But my favorite eggs, are from Riverview Farm in Madbury, picked up at the Exeter farmer’s market. The chickens are fed the best quality of corn with extra vitamin A. The egg yolks are a very dark golden color and they taste so rich. I was told they are possibly fertilized eggs which, they swear do not contain baby chickens inside, but makes them taste better. I think they were the reason our homemade waffles tasted so good for our Father’s Day brunch.

And by the way, there is an egg missing from the dozen in the picture because it was eaten.

Drink Locally

Tuesday, July 17th, 2007


The Wire’s excellent feature article this week is about our two uber-local wineries, Flag Hill and Jewell Towne. While you can buy both companies’ products at the NH State Liquor stores, a lot of grocery stores, and even the farmers’ markets in the case of Jewell Towne, what you can’t do there is see just how beautiful a farm of vineyards is, and taste the wines to choose your favorites. Flag Hill Winery also offers local foods based cooking classes and dinners, as well as vodka and liquors made from local ingredients. The article mentions a soon to be released Apple Brandy as well – which for me means I’ll be making totally local sangria to savor during the September Eat Local Challenge.

Strawberry Jam

Tuesday, July 10th, 2007

My mom used to make homemade strawberry jam when I was a kid, and I have fond memories of being yelled at for attempting to place half a container of jam on one piece of buttered toast. I decided this would be a great place to dive into local foods by picking and making my own jam and maybe giving me the ability to place as much on my toast as I want to now.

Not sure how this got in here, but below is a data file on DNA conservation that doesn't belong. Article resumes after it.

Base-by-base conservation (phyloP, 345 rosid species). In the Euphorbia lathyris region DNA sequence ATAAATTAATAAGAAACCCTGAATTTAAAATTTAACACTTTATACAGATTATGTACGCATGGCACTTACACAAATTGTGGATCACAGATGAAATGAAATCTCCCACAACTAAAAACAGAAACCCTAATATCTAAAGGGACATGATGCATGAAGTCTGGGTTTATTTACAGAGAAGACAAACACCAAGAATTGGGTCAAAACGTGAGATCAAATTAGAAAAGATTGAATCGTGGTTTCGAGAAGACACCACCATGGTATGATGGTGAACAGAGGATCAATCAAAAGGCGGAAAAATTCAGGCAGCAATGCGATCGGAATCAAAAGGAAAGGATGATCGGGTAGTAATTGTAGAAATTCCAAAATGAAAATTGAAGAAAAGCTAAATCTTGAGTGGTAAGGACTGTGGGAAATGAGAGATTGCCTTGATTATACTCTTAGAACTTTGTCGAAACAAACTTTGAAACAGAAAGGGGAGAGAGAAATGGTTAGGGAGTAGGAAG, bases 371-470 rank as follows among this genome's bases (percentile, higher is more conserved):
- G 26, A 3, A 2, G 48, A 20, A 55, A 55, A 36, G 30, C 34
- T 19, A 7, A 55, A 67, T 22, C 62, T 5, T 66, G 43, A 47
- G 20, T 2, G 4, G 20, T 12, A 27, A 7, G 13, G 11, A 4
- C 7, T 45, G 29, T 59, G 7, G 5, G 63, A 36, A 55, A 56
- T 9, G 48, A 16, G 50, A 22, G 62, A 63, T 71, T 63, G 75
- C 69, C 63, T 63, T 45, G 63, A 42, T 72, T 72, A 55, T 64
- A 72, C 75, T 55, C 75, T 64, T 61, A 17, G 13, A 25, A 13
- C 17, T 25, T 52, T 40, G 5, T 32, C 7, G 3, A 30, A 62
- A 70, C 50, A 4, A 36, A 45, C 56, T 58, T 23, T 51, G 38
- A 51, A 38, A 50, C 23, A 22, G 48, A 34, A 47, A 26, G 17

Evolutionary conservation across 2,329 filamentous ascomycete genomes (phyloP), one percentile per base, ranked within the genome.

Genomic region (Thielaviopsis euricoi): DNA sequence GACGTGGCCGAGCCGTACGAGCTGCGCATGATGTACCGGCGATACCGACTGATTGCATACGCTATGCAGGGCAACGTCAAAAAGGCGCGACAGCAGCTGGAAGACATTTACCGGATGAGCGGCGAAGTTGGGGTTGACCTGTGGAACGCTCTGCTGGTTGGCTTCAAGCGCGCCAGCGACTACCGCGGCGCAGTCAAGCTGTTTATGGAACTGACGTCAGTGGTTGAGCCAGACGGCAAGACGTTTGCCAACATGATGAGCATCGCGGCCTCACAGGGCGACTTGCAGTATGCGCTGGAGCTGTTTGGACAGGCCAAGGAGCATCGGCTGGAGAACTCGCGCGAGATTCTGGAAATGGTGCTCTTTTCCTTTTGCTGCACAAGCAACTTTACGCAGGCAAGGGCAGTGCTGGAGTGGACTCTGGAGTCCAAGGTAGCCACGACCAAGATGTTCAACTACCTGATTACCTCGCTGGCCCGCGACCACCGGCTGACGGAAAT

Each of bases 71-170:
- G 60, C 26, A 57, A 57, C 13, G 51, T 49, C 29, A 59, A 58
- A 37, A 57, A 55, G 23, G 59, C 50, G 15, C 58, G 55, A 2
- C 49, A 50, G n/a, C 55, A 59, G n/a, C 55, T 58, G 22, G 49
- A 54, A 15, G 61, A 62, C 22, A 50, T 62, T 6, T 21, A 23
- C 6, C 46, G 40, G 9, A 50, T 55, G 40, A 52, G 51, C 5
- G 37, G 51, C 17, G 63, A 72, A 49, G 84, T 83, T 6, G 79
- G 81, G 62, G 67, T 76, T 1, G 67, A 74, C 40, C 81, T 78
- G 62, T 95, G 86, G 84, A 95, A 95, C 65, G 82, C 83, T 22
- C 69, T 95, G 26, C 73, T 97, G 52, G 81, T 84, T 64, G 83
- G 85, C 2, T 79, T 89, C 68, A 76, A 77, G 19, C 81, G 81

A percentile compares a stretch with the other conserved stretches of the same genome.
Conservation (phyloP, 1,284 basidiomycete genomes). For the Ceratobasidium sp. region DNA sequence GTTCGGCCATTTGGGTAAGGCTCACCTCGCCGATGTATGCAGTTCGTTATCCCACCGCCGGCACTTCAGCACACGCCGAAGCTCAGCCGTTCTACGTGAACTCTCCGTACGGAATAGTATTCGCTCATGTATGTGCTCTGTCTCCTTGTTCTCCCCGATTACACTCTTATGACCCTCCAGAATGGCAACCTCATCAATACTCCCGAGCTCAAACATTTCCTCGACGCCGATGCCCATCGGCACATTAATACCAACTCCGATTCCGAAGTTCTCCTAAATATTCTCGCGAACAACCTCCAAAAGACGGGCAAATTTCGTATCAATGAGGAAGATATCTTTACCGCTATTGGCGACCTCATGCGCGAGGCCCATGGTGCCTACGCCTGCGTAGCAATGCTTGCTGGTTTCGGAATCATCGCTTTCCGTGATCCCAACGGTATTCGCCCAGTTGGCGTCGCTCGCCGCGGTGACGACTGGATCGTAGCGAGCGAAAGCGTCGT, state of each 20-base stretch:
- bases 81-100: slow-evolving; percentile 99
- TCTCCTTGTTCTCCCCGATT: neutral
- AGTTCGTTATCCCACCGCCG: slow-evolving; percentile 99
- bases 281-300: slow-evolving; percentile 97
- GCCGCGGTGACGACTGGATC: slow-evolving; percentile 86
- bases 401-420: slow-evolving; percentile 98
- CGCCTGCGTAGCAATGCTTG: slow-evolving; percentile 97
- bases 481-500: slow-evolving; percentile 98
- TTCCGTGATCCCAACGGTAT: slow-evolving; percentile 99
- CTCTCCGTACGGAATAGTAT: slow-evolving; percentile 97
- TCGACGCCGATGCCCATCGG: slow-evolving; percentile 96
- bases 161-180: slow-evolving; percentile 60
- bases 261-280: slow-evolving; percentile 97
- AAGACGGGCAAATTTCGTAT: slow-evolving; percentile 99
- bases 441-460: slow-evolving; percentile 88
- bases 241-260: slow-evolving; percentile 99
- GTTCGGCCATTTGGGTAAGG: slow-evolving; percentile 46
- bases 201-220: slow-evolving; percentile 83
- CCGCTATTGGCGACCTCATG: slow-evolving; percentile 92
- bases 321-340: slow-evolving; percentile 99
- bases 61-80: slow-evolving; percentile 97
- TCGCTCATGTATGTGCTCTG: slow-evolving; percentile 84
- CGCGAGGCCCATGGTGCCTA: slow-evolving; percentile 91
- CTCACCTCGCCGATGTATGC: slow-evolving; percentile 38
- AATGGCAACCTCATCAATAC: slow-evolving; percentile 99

Well, strawberry season, as I have learned, only really lasts a good 2 weeks and as anyone with 3 kids knows, if you blink, you will miss it. One of the most difficult habit changes I am going through right now is, if you see something good, BUY IT!! I can’t keep thinking, “Oh, I’ll get it next time I go to the store.” I saw strawberries at the Farmer’s Market the first week they were in season, but because of swim lessons, hippotherapy/horseback riding, and relative’s visiting, I wrongly thought I didn’t want to make time to make the jam yet. I figured I still had time to figure out a good place to pick them or I would just buy them next week. Another week passed and by the time I could get the kids over to the farmer’s market that week (only 2 hours after it opened) all the strawberries were sold. I spoke with Farmer Kate from Willow Pond Community Farm and word on the street at the Farmer’s Market was that Monahan’s Farm had a bumper crop.

Isabella and I were able to make it to Monahan’s Farm at 8:00am on Sunday morning. And in true 3 year old fashion, as soon as we’d walked our way up to the strawberry field, she asked, “Can I go to the bathroom?” Luckily, Monahan’s has a port-a-potty at the farmstand, in case you are wondering. I was starting to think, that local strawberry picking is a cutthroat business, especially after having to climb the shelves at the grocery store for the last remaining fruit pectin box laying down at the very back top shelf. Needless to say, we picked about 4 quarts of strawberries between the two of us.